Every time I pick up the Florida Bar News or the Florida Bar Journal, I see some comment or article about the profession in crisis. The focus is always on the excessive number of attorneys, legal education, and access to justice. Though student debt is a multi-career problem and the surplus of attorneys exceeds a financially-abled client pool, reshaping the adversarial process into a collaborative system will ease court dockets, a larger client pool will develop with the reduction of litigation costs, and the larger client pool will provide work for more lawyers. The process is also well suited for legal aid clinics, thereby addressing the issue of access to justice.

Florida’s decision to create self-help kiosks and approved family law forms is not a solution. It is difficult to discern whether these “helpful” options create more problems, given that the instructions are overly complicated for the general public, and they say little about the logistics of dealing with any particular local court. Local technical procedures are half the battle. I have cleaned up a number of messes created by well-intentioned pro se litigants. These tools only address the symptoms of docket stress, not the underlying problem – the entire philosophy of dispute resolution.

Attorneys spend too much time complaining about the problems of the profession but never affect meaningful changes – another study here, another study there, maybe a new rule – yet, the same adversarial system keeps up the communication and human relations shortcomings that cause everything that makes us the most miserable professionals on the planet. Collaborative law is an open door that could be a game-changer. Enjoyment of the practice of law is within reach!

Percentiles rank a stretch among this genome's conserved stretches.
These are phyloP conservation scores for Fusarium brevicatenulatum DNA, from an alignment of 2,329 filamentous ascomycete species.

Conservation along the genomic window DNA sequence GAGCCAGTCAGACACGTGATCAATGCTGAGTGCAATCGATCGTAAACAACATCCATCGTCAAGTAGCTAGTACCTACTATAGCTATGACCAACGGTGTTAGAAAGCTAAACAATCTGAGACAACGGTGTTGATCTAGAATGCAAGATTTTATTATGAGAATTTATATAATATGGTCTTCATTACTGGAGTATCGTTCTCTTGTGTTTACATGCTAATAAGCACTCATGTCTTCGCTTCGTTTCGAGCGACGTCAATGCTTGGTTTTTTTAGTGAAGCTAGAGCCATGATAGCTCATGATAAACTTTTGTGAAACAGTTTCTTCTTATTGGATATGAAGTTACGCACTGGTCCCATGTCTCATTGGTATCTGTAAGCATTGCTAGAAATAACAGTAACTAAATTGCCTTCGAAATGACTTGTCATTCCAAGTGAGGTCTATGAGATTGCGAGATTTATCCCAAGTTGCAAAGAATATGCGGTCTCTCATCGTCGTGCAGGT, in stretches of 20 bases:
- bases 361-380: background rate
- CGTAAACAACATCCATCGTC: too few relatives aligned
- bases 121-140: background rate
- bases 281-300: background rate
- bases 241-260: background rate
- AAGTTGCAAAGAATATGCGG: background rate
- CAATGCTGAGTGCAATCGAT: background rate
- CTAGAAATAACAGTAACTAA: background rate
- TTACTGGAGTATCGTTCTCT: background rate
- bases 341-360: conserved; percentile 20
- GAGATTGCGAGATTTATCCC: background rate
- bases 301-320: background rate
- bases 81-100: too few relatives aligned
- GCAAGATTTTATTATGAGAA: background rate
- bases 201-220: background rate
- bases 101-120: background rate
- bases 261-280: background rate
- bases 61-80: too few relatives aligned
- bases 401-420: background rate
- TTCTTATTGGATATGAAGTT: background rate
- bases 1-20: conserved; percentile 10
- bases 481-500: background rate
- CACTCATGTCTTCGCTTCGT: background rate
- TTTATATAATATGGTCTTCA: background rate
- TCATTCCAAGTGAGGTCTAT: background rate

In our law practices, we attorneys have a choice. We are not obligated to behave as expected or to keep up an antiquated system. So why do we? Each of us can make conscious decisions, within the comfort of our offices, to change the profession. We need only lead our clients down an easier road. My choice is to be a problem solver or even better, a problem preventer. I will no longer contribute to the creation of negative emotions and energies in my clients’ lives. My office is not an arsenal of vengeance against the other party. I am not a person who will manipulate the technicalities for your benefit just so you can get the last word, especially if we both know that your position is wrong or immoral or contrary to the best interests of your children. I am not that guy. My goal is to solve your problem in a way that salvages relationships (or at least doesn’t make them worse) so that you can move forward in peace. If you come to me with a serious legal issue, I want to help you into a better position, and that includes your emotions. Litigation cannot help your spirit. The collaborative techniques may even teach you something that will benefit you in managing relationships for the rest of your life.

So what types of cases will I be taking after August 1, 2016? All of them. The only difference is that I will manage your legal problems with proactive transactions and collaborative dispute resolution methods, rather than through the traditional adversarial process in court. Take it or leave it, that’s what my shop offers. If you need a “shark that’s gonna make that jerk regret it ,” or you’re “not gonna negotiate anything and will see that cheating bastard in court,” then I’m simply not the attorney for you. If you don’t call me, it won’t hurt my feelings. Instead, I’ll sleep easier, knowing that I didn’t help you bring more negative chaos into the world.

Give me a chance to show you a better dispute resolution option. I am one of a few trained collaborative family law attorneys in Pensacola, Florida, and I want to help you. 850-607-6879